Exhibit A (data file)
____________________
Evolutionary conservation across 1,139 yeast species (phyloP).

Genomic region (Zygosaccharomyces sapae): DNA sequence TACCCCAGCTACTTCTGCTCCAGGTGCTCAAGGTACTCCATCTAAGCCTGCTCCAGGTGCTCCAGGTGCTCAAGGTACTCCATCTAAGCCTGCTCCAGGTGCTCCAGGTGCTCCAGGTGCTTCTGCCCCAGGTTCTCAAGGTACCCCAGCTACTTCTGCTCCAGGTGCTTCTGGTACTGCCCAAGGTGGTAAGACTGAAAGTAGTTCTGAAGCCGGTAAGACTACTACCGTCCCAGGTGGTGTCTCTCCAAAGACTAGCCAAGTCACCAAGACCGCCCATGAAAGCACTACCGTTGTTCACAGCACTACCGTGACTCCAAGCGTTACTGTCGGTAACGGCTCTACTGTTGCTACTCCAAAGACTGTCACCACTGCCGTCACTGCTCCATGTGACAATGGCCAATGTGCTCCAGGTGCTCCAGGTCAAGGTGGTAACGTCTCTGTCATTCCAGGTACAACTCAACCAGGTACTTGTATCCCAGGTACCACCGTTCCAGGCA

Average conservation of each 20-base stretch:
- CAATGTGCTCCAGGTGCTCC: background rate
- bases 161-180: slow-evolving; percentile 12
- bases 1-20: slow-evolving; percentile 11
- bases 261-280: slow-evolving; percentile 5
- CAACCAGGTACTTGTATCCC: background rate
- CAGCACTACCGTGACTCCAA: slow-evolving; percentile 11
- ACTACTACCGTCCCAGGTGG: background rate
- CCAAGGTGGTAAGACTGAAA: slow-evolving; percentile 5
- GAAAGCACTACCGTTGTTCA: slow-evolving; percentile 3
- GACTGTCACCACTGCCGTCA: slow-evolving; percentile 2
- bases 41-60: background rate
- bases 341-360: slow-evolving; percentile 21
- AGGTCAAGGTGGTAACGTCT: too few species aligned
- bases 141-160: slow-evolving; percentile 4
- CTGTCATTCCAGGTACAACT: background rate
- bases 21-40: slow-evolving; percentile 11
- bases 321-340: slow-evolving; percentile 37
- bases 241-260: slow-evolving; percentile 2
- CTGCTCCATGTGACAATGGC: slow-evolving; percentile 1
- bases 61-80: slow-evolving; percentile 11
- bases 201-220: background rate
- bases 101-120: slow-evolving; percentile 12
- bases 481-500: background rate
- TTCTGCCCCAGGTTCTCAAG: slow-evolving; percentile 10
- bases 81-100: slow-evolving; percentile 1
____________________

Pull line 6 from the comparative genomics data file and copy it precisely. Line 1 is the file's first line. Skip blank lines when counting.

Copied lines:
- bases 1-20: slow-evolving; percentile 11